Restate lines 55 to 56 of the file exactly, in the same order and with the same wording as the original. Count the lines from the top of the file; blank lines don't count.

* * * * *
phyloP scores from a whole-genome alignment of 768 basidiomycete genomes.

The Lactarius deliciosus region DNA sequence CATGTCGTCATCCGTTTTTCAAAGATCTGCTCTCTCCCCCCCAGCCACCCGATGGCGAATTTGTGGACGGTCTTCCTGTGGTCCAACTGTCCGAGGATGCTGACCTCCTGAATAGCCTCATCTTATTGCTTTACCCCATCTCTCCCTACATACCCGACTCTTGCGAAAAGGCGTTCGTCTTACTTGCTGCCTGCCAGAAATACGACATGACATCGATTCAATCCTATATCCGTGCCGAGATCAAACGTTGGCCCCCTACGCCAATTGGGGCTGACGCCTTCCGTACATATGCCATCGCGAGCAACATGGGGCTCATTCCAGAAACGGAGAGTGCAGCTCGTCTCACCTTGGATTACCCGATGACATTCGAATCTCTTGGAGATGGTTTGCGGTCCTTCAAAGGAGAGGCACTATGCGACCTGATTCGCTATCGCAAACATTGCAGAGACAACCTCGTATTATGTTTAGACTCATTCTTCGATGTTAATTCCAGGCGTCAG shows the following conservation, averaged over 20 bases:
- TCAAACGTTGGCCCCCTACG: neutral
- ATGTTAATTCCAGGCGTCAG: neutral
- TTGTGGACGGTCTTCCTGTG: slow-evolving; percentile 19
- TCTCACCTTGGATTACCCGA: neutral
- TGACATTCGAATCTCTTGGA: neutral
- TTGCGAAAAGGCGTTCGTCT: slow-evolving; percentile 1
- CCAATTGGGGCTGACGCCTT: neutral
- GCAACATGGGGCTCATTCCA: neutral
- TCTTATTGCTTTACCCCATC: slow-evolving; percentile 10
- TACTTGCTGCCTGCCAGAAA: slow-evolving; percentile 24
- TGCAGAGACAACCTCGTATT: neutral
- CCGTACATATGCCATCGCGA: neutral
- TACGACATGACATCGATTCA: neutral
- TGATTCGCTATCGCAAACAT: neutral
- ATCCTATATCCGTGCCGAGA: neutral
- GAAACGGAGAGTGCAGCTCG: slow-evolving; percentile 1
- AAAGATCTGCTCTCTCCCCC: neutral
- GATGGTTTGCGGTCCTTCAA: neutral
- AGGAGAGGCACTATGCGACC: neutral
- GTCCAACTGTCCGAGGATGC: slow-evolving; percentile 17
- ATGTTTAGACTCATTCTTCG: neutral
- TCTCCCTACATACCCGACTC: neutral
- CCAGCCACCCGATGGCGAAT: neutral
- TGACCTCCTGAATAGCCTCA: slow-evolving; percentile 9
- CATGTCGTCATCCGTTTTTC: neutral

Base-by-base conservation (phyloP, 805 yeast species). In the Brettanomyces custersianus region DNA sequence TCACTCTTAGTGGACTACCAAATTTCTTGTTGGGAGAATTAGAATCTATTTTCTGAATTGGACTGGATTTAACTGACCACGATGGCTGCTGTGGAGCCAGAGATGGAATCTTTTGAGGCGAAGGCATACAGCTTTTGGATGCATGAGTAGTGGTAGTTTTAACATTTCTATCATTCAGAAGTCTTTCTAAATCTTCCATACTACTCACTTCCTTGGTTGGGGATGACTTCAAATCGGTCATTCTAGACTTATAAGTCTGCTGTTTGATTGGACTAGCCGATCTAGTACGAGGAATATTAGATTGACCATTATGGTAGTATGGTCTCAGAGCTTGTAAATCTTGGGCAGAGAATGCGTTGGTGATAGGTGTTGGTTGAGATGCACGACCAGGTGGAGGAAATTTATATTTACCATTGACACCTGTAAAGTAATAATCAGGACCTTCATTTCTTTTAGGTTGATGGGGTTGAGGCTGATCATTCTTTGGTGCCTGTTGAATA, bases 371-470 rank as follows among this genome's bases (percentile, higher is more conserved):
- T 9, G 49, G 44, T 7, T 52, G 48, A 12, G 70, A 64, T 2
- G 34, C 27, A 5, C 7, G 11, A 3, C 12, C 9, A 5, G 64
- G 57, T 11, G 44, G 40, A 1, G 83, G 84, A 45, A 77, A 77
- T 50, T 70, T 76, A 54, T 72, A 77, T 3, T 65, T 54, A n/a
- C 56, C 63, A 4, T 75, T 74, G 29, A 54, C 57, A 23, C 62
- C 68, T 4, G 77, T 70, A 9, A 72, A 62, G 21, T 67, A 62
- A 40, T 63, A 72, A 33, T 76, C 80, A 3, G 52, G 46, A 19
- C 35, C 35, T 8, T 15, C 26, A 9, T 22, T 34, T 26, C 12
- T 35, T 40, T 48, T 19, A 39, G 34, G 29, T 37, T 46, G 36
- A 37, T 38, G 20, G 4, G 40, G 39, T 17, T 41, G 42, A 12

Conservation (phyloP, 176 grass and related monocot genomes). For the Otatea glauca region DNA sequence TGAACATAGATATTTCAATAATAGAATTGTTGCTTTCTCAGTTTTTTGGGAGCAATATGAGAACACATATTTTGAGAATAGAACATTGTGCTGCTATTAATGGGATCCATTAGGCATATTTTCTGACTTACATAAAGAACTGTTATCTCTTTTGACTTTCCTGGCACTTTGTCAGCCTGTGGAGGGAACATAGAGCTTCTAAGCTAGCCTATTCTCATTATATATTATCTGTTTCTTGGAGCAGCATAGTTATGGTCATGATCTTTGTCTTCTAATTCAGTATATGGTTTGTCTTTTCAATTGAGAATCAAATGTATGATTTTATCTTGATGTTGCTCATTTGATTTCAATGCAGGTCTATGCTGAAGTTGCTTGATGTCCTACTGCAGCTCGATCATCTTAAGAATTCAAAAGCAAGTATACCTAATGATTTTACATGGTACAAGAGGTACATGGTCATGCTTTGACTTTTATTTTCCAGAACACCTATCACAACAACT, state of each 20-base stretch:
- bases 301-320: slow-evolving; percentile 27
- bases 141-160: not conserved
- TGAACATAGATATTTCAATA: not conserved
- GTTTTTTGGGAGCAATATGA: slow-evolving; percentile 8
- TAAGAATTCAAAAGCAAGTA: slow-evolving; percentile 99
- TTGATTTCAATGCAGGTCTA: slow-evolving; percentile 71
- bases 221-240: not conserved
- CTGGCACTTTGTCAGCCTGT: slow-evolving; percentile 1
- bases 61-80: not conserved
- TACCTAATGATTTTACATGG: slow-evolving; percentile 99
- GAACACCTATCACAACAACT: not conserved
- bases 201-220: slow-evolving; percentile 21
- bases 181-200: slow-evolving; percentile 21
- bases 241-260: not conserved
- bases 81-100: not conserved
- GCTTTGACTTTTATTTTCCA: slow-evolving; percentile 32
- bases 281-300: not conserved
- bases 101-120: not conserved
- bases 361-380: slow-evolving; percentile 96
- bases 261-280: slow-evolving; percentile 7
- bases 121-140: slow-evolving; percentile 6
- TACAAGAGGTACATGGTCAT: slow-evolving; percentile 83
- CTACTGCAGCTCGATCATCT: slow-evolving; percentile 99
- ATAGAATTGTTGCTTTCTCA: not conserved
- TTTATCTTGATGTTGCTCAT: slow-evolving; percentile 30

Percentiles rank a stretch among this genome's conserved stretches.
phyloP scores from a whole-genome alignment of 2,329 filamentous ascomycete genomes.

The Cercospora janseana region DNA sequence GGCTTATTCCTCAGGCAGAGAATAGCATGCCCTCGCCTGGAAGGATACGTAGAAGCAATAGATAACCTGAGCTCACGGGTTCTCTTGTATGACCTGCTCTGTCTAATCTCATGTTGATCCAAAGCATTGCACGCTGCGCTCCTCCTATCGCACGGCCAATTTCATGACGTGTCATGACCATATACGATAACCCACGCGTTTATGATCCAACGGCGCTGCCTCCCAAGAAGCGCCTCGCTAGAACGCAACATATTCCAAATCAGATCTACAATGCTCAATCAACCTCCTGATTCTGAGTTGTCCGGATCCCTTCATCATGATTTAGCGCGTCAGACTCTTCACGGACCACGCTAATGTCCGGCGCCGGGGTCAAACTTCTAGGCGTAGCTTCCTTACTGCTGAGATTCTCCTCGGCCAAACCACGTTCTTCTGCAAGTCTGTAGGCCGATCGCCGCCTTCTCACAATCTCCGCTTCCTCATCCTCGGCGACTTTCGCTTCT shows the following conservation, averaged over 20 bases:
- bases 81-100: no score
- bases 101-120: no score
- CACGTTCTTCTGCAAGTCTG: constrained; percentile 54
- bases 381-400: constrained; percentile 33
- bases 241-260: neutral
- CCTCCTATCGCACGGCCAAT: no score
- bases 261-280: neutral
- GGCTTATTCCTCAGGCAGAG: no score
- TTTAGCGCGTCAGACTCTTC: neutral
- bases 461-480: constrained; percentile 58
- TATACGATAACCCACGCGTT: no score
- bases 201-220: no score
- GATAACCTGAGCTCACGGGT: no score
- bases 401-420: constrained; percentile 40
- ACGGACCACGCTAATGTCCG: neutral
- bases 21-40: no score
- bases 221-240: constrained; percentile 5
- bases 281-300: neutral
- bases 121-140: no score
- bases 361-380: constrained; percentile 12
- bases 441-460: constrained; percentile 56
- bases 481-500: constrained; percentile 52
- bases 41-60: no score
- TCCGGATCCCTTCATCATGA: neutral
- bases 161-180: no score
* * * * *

- GCTTTGACTTTTATTTTCCA: slow-evolving; percentile 32
- bases 281-300: not conserved